We compared the development of network activity in cultures treated with 0.5 μM (n = 3), 1 μM (n = 3), or 2 μM (n = 5) acylated ghrelin. At all concentrations, we saw increasing activity up to a maximum after 15–20 DIV, followed by a slight decrease to a plateau that lasted at least until 25–30 DIV. The absolute values of firing rates within groups showed quite large standard deviations, and differences between different concentrations were not significant at all ages (p ≥ 0.2; 2-tailed t-test, unequal variances. Mean p value of 0.52). Two way ANOVA showed that network activity significantly depended on age (p < 0.05), but not on concentration. To diminish the influence of the differences between the absolute firing rate of the individual cultures, and to focus on development, we normalized the curves of individual experiments to their mean value. Still, differences between different concentrations were not significant at all ages (p > 0.24; 2-tailed t-test, unequal variances. Mean p of 0.62). To gain statistical power, we pooled the data from all ghrelin treated cultures. Figure 5A shows the mean network activity in controls and ghrelin treated cultures at different age groups. The activity significantly depended on age (two-way ANOVA, p < 0.02) and was significantly higher in ghrelin treated cultures (two-way ANOVA, p < 0.03). Due to the large spread within groups, most differences (ctrl vs. ghr) per age group were not significant, except the difference at 5–10 DIV when ghr cultures were on average three times more active (p < 0.04; 2-tailed t-test, unequal variances). Then, individual curves were normalized to their mean values to emphasize periods of fast or slow development. Figure 5B shows the development of normalized network activity in cultures treated with ghrelin and control cultures. In general, in ghr and ctrl cultures the activity level initially increased until they reached their peak at 15–20 DIV and then stabilized at a slightly lower plateau. In ghr cultures, the mean firing rate increased much faster in young cultures up to approximately 2 weeks and first reached their plateau value before day 10, which was considerably earlier than the controls (around 15 DIV). The activity between 5 and 10 DIV was significantly higher in ghr than ctrl (p < 0.01; 2-tailed t-test, unequal variances).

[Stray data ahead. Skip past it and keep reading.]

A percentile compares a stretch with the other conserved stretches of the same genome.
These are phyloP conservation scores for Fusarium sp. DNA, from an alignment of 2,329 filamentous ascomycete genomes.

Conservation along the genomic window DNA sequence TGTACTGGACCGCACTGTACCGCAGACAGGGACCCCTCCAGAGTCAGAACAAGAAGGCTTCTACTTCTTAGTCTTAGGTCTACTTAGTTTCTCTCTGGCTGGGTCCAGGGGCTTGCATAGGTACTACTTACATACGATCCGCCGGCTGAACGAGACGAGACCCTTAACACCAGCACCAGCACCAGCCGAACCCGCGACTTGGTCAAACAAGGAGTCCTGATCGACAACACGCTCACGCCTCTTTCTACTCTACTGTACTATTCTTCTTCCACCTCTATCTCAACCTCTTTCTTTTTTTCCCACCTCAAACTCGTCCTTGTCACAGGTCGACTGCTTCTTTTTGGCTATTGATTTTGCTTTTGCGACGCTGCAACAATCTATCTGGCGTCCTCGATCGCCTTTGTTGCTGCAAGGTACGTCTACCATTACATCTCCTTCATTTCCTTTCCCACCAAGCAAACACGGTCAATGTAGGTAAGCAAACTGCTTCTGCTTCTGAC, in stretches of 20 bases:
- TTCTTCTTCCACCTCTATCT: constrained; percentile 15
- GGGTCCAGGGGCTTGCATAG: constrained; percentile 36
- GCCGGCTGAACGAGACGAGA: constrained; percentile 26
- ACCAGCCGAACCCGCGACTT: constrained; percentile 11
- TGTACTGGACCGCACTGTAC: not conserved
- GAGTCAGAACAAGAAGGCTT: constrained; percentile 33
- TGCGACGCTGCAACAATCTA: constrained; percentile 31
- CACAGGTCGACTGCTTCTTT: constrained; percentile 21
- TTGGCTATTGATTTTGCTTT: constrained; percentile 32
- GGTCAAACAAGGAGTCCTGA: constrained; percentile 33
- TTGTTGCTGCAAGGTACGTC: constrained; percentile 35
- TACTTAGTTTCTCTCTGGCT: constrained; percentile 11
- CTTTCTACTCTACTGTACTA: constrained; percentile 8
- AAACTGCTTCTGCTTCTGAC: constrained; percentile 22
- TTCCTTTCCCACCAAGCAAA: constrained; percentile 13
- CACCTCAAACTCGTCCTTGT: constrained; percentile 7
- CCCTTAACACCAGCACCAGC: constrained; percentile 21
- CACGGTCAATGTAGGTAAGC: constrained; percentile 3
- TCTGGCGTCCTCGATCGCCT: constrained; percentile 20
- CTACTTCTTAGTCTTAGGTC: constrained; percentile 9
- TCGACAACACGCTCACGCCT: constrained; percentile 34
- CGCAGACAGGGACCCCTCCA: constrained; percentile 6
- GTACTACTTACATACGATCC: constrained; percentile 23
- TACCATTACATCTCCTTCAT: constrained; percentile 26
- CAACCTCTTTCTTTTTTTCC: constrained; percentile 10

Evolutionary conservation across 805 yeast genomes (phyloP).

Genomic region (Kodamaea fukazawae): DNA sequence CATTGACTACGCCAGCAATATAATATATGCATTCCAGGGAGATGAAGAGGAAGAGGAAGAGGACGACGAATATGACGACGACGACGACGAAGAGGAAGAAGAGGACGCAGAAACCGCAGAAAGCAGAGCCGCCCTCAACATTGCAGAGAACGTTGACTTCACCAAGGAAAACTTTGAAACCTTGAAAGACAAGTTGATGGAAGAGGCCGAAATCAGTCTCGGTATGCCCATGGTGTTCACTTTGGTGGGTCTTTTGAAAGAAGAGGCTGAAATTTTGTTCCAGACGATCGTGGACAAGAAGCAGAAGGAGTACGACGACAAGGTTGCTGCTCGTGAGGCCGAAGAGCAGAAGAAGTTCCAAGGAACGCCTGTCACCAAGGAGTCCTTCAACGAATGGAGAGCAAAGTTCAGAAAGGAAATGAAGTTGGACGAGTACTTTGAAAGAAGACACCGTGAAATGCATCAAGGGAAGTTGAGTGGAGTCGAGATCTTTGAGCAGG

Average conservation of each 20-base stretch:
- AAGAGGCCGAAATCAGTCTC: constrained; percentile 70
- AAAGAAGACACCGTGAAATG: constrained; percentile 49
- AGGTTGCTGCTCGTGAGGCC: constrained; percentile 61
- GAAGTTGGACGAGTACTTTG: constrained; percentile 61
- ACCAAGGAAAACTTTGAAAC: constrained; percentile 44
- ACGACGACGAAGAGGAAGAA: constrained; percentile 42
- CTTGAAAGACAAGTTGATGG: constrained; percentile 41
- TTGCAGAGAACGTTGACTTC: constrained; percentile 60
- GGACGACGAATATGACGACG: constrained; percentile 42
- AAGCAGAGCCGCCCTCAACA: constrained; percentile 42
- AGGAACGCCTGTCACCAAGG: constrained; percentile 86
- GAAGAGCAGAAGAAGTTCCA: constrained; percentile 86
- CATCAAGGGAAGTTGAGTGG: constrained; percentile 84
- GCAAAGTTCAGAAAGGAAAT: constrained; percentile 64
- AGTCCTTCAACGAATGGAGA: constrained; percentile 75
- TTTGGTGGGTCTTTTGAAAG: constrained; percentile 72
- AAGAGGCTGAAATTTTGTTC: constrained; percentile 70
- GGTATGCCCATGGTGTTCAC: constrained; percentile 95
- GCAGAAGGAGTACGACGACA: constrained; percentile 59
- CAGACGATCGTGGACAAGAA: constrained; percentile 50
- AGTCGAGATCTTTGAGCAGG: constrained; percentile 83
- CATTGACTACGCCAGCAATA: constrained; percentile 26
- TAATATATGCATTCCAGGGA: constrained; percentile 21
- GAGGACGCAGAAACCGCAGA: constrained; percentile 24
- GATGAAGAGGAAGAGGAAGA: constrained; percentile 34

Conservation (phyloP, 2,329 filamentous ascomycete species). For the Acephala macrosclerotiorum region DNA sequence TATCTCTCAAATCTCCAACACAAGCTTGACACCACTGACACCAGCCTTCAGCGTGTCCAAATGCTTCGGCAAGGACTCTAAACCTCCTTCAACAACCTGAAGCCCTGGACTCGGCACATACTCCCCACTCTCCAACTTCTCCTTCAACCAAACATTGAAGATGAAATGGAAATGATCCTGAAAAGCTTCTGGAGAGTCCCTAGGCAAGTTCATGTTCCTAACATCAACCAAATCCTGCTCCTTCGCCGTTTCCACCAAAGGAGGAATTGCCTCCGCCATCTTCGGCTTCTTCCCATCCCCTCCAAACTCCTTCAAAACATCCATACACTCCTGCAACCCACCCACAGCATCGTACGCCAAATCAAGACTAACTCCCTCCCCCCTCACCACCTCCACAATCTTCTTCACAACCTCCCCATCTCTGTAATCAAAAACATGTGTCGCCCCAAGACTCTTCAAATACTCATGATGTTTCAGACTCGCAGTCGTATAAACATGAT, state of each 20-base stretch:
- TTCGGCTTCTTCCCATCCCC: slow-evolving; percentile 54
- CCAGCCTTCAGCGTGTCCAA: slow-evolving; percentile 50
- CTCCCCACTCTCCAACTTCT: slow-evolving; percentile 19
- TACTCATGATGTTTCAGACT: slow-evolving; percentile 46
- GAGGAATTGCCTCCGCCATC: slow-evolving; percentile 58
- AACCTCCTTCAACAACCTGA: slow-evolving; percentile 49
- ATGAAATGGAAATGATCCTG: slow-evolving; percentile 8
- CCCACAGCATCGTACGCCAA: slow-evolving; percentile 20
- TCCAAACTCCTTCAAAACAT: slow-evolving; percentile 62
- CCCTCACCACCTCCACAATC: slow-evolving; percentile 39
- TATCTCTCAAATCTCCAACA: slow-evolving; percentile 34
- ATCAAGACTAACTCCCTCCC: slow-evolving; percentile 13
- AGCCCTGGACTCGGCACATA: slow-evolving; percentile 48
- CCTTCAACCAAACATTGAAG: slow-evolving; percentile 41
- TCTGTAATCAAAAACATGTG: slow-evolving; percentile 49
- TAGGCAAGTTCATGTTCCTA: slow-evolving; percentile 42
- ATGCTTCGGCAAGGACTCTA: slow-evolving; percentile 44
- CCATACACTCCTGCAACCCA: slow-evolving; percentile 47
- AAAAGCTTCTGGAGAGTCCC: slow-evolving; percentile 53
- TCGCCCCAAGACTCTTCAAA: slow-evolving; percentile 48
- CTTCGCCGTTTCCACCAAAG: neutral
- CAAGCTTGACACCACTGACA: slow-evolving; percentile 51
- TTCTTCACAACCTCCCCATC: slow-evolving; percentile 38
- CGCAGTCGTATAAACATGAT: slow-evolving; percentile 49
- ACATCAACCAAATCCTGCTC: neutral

Figure 5

Summary of firing rate development. Development of the activity levels in ghrelin treated cultures (ghr, n = 11) and controls (ctrl, n = 7). (A) The average activity levels of both groups at different culture ages, up to 30 days in vitro (DIV). Error bars indicate the SEM and reflect differences between cultures. *indicates a significant difference (p < 0.04; 2-tailed t-test, unequal variances). The absolute activity levels differed substantially between cultures within either group. To emphasize the rate of development at different ages, we normalized the activity development of all individual experiments to a mean value of 1 before averaging across cultures. (B) The mean normalized activity levels at different ages. Error bars indicate the SEM. *indicates a significant difference (p < 0.01; 2-tailed t-test, unequal variances).


In vitro cultured networks can be easily manipulated while maintaining many of the cortical cellular properties [50]. Therefore, they provide a suitable model to get a first impression of the possible effect of acylated ghrelin in vivo. For proper interpretation of these effects, it is important to mention that the paradigm for the natural establishment of neural circuits is known to proceed in three-stages: 1) early activity-independent wiring to produce a rough map characterized by excessive synaptic connections; 2) subsequent, use-dependent pruning to eliminate inappropriate connections and reinforce the functioning synapses [51]; and 3) succeeding homeostatic balance with reciprocal influence between the development of neuronal connectivity and intrinsic bioelectrical network activity [52].